Let's start with the early 20th century. It was a time of development of a sense that society had a responsibility to look after all its members. The Old Age Pensions Act of 1908 saw many old people saved from the fear of destitution and the workhouse. The following year Labour Exchanges were set up to help the unemployed find work. This was followed in 1911 by the National Insurance Act which enforced contributions for sickness and unemployment pay. Two world wars brought a sense that the people who had suffered for the nation should be cared for by the nation, and the growth of socialism meant the growth of a social conscience. Labour MPs brought a different perspective to the House of Commons and to government. In 1948 we had the birth of the Welfare State. The logic was simple. It was a form of insurance; one paid in when one was able, and drew out when in need. There was recognition that some people would never be able to contribute, but they would be supported. This is the system under which most of us have grown up and lived our lives. We now see it seriously under threat. Was this just a century-long blip in our history, and we're going back to normal?
I want to go back to the early 19th century. For those of you willing to read a quite long and very erudite article, I recommend a piece on the "Looking at History" blog by Richard Brown. If that's too much for you, here's my less erudite summary. In the early 1800s Britain had nothing even vaguely resembling democracy. The country was governed by an elite which was getting increasingly nervous. The French Revolution had shown what could happen if the ordinary people rose in rebellion, and there were plenty of rumblings in this country. Low wages in the rural areas; the poverty in the towns to which people flocked for work; a savage penal code; all caused growing unrest and civil disorder. The dissent was suppressed by the military. Added to this, the welfare system, known as "relief", was inadequate and patchy. There was a need for reform, and a report was produced in 1832 (the same year in which a few tentative steps were taken towards reforming the electoral system). In a free market economy there was no excuse for not being able to find work if you were physically capable of working. Relief, financial support, should only be available as a very last resort, as something which the lower orders would have to be truly desperate to seek. This was to be provided only in workhouses, where the regime would be punitive. (Later, "outdoor relief", payments to enable paupers to stay in their own homes, was allowed.) The word "pauper" became an official designation. Children growing up in the workhouse were hired out to local employers without wages. All this was enacted in the Poor Law of 1834. The system was to last through the century and into the next.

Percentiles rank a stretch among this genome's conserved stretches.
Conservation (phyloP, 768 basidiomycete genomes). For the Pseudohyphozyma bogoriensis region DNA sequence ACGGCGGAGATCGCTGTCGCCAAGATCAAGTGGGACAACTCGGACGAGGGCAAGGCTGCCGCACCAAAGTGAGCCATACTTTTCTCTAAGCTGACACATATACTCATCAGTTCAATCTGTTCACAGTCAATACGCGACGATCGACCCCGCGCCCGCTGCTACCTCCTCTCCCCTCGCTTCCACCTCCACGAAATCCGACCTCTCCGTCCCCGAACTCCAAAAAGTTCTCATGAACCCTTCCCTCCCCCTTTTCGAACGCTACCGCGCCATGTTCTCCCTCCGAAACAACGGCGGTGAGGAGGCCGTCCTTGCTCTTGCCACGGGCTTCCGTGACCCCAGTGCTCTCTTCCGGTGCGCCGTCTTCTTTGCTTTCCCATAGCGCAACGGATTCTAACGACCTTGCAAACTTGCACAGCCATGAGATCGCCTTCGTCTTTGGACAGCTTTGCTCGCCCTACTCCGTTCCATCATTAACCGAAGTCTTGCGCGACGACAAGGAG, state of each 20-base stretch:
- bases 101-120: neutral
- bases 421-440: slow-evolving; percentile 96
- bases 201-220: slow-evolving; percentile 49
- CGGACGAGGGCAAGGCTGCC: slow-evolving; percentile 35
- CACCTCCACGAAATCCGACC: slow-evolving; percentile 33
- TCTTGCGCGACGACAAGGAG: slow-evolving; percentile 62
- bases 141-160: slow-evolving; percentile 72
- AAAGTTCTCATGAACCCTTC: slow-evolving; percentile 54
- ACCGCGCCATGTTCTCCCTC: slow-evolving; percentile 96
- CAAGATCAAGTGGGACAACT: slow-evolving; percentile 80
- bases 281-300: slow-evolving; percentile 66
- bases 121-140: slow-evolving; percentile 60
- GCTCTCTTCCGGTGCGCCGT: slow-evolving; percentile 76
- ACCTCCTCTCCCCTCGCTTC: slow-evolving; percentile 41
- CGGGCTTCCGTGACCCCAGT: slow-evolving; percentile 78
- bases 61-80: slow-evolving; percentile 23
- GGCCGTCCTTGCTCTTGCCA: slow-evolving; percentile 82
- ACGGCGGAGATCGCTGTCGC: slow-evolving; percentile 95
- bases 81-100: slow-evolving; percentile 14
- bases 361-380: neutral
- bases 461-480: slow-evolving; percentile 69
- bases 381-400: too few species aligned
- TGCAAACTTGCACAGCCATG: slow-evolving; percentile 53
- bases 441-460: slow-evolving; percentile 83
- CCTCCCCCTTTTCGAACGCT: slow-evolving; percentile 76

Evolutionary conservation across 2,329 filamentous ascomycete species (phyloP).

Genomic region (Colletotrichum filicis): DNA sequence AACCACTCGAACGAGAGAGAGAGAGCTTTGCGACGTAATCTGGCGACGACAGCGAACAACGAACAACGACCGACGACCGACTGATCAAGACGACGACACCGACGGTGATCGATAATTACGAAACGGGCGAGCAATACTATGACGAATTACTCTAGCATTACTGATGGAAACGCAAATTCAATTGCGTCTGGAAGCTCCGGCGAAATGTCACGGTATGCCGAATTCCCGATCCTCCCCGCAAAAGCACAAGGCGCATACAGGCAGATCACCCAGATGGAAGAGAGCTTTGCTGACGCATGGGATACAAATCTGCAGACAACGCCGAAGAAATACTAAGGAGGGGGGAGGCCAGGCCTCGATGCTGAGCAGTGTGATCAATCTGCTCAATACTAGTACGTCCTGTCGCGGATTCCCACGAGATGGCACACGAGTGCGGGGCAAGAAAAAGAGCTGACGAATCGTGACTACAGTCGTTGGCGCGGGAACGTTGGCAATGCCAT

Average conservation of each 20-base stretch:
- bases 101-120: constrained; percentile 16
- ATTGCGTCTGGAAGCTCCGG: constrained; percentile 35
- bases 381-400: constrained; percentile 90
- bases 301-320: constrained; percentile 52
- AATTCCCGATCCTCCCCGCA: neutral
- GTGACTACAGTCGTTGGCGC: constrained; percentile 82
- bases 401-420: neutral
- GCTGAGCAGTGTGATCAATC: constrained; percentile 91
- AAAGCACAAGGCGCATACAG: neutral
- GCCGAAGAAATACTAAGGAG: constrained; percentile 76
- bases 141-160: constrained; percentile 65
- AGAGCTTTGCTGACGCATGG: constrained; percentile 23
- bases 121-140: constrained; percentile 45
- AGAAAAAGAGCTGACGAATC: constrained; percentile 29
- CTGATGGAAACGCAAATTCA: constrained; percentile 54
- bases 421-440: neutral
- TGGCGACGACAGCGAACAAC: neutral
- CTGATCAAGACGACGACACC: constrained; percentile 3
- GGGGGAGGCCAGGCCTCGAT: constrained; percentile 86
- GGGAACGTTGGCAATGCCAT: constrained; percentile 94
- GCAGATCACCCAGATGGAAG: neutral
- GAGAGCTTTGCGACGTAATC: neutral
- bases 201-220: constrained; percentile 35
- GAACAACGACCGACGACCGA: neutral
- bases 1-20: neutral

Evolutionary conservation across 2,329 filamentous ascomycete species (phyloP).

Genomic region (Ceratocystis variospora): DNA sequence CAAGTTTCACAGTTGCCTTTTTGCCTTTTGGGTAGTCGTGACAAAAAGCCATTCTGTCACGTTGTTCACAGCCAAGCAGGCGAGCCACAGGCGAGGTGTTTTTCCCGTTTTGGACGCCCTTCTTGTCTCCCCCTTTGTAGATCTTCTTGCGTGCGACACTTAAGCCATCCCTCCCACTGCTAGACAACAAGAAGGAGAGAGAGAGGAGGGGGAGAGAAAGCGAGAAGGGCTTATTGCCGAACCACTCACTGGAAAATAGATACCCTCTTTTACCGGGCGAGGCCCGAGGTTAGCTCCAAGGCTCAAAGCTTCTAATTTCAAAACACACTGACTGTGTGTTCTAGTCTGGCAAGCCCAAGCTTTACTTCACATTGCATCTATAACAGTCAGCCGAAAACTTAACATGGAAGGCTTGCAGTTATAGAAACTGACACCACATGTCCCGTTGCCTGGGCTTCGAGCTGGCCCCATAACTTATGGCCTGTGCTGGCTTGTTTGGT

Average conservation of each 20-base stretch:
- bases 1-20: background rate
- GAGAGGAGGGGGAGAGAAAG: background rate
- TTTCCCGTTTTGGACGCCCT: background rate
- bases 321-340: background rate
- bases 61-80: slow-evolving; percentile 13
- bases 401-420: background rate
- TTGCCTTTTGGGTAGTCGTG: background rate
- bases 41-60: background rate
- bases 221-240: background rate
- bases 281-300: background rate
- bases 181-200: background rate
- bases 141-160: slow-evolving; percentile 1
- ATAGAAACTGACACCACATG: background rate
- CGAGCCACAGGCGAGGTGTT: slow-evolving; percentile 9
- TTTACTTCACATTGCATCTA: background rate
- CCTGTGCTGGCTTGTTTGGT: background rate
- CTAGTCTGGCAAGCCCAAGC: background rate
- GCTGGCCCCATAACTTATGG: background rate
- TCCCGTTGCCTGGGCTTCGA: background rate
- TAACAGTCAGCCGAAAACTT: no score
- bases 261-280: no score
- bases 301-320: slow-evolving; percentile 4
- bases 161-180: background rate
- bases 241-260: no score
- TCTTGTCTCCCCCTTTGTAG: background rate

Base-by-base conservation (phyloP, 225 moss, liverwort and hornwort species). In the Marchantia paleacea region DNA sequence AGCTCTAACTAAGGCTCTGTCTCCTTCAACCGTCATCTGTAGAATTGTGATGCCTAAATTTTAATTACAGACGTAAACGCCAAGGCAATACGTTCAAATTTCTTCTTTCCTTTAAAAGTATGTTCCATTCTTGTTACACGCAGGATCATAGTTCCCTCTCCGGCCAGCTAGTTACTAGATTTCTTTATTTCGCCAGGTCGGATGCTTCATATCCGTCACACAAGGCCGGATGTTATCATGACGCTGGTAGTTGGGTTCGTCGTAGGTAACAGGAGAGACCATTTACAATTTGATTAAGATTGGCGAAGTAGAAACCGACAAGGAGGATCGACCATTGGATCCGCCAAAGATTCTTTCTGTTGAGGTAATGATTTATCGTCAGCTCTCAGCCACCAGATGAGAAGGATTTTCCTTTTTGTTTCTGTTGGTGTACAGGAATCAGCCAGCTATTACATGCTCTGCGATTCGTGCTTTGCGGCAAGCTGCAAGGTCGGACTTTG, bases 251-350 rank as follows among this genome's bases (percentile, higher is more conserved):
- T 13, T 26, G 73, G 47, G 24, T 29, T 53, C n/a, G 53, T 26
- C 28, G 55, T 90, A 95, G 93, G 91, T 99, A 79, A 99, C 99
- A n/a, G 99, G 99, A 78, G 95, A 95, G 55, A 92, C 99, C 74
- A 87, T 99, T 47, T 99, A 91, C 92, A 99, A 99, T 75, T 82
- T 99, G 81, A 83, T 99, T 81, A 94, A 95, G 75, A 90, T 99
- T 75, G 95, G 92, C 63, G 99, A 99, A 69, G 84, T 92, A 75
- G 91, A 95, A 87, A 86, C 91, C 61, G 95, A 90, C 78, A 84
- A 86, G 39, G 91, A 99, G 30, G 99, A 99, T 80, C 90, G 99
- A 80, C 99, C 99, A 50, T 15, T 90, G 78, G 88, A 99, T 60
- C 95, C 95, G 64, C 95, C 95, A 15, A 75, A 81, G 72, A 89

Does any of that sound familiar? It should. I don't believe that we're heading for the revival of workhouses, at least not in the foreseeable future, but the prevailing attitudes are much the same. Among all the nonsense in the media at the moment I cite two pieces. The first is on the excellent Spinwatch site, which examines an article by Sean Worth of one of those nasty think tanks. The call it "The compassionate Conservatives go to war". The second is in the Express, reporting a row in York. A Conservative local councillor is critical of food banks. "We have lots of poor people, but living standards have surged over the years. There is certainly no need for food banks; no-one in the UK is starving and I think food banks insult the one billion in the world that go to bed hungry every day and ignore the fact a child dies of hunger every three seconds. The fact some give food to food banks, merely enables people who can't budget (an issue where schools should do much more and I have said the council should) or don't want to, to have more money to spend on alcohol, cigarettes etc." The man would have been entirely at home in 1834.